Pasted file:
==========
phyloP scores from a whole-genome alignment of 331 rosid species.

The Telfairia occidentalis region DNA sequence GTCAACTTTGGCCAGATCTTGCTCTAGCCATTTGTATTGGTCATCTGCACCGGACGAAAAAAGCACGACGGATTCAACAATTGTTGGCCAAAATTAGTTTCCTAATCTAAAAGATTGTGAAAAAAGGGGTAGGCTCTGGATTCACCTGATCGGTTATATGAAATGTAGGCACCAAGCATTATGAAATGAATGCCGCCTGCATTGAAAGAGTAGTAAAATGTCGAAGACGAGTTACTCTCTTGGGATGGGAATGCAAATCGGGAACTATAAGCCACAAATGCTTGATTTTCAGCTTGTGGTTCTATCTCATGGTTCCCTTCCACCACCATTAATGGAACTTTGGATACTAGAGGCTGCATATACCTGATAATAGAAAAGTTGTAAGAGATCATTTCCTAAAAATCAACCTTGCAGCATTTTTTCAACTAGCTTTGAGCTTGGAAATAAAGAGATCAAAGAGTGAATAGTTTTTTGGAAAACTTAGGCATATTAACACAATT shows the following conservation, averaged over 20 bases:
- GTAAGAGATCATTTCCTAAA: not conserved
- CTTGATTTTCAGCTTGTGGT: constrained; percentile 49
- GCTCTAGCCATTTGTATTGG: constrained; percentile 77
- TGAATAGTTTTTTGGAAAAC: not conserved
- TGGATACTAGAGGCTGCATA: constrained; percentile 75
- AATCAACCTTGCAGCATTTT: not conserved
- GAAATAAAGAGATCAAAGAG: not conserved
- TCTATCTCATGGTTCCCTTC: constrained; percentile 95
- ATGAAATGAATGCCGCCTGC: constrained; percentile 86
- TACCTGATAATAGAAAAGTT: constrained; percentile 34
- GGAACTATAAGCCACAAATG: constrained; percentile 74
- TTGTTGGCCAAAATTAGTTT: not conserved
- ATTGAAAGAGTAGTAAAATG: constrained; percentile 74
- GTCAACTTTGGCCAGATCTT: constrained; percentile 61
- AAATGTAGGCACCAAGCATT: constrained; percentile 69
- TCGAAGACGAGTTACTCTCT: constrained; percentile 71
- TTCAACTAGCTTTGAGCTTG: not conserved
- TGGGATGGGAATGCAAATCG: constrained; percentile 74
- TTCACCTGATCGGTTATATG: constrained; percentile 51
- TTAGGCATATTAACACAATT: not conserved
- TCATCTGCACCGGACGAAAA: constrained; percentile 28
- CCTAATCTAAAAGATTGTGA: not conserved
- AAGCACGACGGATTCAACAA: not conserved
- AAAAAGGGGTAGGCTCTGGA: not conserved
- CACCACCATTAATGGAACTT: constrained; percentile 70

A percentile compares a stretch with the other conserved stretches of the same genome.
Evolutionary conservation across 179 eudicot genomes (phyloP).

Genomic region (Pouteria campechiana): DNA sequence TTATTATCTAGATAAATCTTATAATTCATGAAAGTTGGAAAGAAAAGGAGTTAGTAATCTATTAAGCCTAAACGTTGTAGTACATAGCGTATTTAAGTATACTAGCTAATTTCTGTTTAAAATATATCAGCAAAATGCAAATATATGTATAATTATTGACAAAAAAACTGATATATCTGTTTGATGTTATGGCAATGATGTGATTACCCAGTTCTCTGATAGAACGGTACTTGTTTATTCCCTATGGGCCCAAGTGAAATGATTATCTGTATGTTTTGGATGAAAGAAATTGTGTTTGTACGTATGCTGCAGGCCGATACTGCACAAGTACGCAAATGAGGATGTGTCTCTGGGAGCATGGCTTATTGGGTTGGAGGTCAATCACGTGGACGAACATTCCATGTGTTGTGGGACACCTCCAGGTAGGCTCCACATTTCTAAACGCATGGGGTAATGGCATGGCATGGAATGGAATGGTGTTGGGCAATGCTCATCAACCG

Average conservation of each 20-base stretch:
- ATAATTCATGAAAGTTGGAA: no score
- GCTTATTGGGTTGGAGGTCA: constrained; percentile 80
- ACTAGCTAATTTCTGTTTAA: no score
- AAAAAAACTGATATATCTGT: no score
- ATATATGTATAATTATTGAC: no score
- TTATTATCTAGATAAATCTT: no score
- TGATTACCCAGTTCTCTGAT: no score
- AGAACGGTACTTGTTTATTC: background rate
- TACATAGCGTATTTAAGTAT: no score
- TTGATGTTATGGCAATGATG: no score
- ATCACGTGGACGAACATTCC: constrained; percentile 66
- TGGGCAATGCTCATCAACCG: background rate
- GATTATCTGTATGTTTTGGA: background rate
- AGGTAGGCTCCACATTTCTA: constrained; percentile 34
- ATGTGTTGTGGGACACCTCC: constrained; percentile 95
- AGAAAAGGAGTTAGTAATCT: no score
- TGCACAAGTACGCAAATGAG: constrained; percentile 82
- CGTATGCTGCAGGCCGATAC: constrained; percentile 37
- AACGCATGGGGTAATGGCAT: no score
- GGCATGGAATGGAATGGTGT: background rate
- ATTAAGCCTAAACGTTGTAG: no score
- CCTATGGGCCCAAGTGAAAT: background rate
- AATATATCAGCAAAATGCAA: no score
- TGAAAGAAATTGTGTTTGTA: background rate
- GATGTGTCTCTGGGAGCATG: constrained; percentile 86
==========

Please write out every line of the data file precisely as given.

phyloP scores from a whole-genome alignment of 331 rosid species.

The Telfairia occidentalis region DNA sequence GTCAACTTTGGCCAGATCTTGCTCTAGCCATTTGTATTGGTCATCTGCACCGGACGAAAAAAGCACGACGGATTCAACAATTGTTGGCCAAAATTAGTTTCCTAATCTAAAAGATTGTGAAAAAAGGGGTAGGCTCTGGATTCACCTGATCGGTTATATGAAATGTAGGCACCAAGCATTATGAAATGAATGCCGCCTGCATTGAAAGAGTAGTAAAATGTCGAAGACGAGTTACTCTCTTGGGATGGGAATGCAAATCGGGAACTATAAGCCACAAATGCTTGATTTTCAGCTTGTGGTTCTATCTCATGGTTCCCTTCCACCACCATTAATGGAACTTTGGATACTAGAGGCTGCATATACCTGATAATAGAAAAGTTGTAAGAGATCATTTCCTAAAAATCAACCTTGCAGCATTTTTTCAACTAGCTTTGAGCTTGGAAATAAAGAGATCAAAGAGTGAATAGTTTTTTGGAAAACTTAGGCATATTAACACAATT shows the following conservation, averaged over 20 bases:
- GTAAGAGATCATTTCCTAAA: not conserved
- CTTGATTTTCAGCTTGTGGT: constrained; percentile 49
- GCTCTAGCCATTTGTATTGG: constrained; percentile 77
- TGAATAGTTTTTTGGAAAAC: not conserved
- TGGATACTAGAGGCTGCATA: constrained; percentile 75
- AATCAACCTTGCAGCATTTT: not conserved
- GAAATAAAGAGATCAAAGAG: not conserved
- TCTATCTCATGGTTCCCTTC: constrained; percentile 95
- ATGAAATGAATGCCGCCTGC: constrained; percentile 86
- TACCTGATAATAGAAAAGTT: constrained; percentile 34
- GGAACTATAAGCCACAAATG: constrained; percentile 74
- TTGTTGGCCAAAATTAGTTT: not conserved
- ATTGAAAGAGTAGTAAAATG: constrained; percentile 74
- GTCAACTTTGGCCAGATCTT: constrained; percentile 61
- AAATGTAGGCACCAAGCATT: constrained; percentile 69
- TCGAAGACGAGTTACTCTCT: constrained; percentile 71
- TTCAACTAGCTTTGAGCTTG: not conserved
- TGGGATGGGAATGCAAATCG: constrained; percentile 74
- TTCACCTGATCGGTTATATG: constrained; percentile 51
- TTAGGCATATTAACACAATT: not conserved
- TCATCTGCACCGGACGAAAA: constrained; percentile 28
- CCTAATCTAAAAGATTGTGA: not conserved
- AAGCACGACGGATTCAACAA: not conserved
- AAAAAGGGGTAGGCTCTGGA: not conserved
- CACCACCATTAATGGAACTT: constrained; percentile 70

A percentile compares a stretch with the other conserved stretches of the same genome.
Evolutionary conservation across 179 eudicot genomes (phyloP).

Genomic region (Pouteria campechiana): DNA sequence TTATTATCTAGATAAATCTTATAATTCATGAAAGTTGGAAAGAAAAGGAGTTAGTAATCTATTAAGCCTAAACGTTGTAGTACATAGCGTATTTAAGTATACTAGCTAATTTCTGTTTAAAATATATCAGCAAAATGCAAATATATGTATAATTATTGACAAAAAAACTGATATATCTGTTTGATGTTATGGCAATGATGTGATTACCCAGTTCTCTGATAGAACGGTACTTGTTTATTCCCTATGGGCCCAAGTGAAATGATTATCTGTATGTTTTGGATGAAAGAAATTGTGTTTGTACGTATGCTGCAGGCCGATACTGCACAAGTACGCAAATGAGGATGTGTCTCTGGGAGCATGGCTTATTGGGTTGGAGGTCAATCACGTGGACGAACATTCCATGTGTTGTGGGACACCTCCAGGTAGGCTCCACATTTCTAAACGCATGGGGTAATGGCATGGCATGGAATGGAATGGTGTTGGGCAATGCTCATCAACCG

Average conservation of each 20-base stretch:
- ATAATTCATGAAAGTTGGAA: no score
- GCTTATTGGGTTGGAGGTCA: constrained; percentile 80
- ACTAGCTAATTTCTGTTTAA: no score
- AAAAAAACTGATATATCTGT: no score
- ATATATGTATAATTATTGAC: no score
- TTATTATCTAGATAAATCTT: no score
- TGATTACCCAGTTCTCTGAT: no score
- AGAACGGTACTTGTTTATTC: background rate
- TACATAGCGTATTTAAGTAT: no score
- TTGATGTTATGGCAATGATG: no score
- ATCACGTGGACGAACATTCC: constrained; percentile 66
- TGGGCAATGCTCATCAACCG: background rate
- GATTATCTGTATGTTTTGGA: background rate
- AGGTAGGCTCCACATTTCTA: constrained; percentile 34
- ATGTGTTGTGGGACACCTCC: constrained; percentile 95
- AGAAAAGGAGTTAGTAATCT: no score
- TGCACAAGTACGCAAATGAG: constrained; percentile 82
- CGTATGCTGCAGGCCGATAC: constrained; percentile 37
- AACGCATGGGGTAATGGCAT: no score
- GGCATGGAATGGAATGGTGT: background rate
- ATTAAGCCTAAACGTTGTAG: no score
- CCTATGGGCCCAAGTGAAAT: background rate
- AATATATCAGCAAAATGCAA: no score
- TGAAAGAAATTGTGTTTGTA: background rate
- GATGTGTCTCTGGGAGCATG: constrained; percentile 86